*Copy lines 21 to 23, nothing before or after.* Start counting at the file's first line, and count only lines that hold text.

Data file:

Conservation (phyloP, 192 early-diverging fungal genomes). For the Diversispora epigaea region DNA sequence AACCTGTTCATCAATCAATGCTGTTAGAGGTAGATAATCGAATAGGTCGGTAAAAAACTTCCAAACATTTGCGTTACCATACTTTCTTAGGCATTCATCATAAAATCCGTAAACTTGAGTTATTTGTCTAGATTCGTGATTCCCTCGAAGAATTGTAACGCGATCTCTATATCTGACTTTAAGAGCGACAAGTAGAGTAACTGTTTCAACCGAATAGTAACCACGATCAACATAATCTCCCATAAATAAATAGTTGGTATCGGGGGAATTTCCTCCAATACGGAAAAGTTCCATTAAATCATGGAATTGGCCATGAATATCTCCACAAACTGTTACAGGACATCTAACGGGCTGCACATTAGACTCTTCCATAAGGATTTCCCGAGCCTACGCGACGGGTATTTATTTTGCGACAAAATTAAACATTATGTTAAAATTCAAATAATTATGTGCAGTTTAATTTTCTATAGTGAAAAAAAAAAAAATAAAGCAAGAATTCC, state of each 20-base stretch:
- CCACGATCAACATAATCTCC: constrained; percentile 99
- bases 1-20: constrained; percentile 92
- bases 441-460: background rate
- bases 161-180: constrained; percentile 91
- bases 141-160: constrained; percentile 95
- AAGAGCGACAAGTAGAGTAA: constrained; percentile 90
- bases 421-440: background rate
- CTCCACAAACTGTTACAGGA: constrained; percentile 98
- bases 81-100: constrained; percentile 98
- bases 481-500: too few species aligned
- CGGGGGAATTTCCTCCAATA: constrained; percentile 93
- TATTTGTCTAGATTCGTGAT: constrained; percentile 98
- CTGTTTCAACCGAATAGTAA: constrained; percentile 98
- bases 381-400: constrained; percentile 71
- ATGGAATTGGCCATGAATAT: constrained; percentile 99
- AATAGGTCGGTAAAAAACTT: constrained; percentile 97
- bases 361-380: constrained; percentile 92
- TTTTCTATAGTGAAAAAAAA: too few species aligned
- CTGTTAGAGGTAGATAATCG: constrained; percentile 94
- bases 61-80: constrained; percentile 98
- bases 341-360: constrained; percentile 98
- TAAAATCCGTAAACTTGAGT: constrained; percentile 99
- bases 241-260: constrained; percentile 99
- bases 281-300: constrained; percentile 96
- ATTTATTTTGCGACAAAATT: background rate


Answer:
- bases 61-80: constrained; percentile 98
- bases 341-360: constrained; percentile 98
- TAAAATCCGTAAACTTGAGT: constrained; percentile 99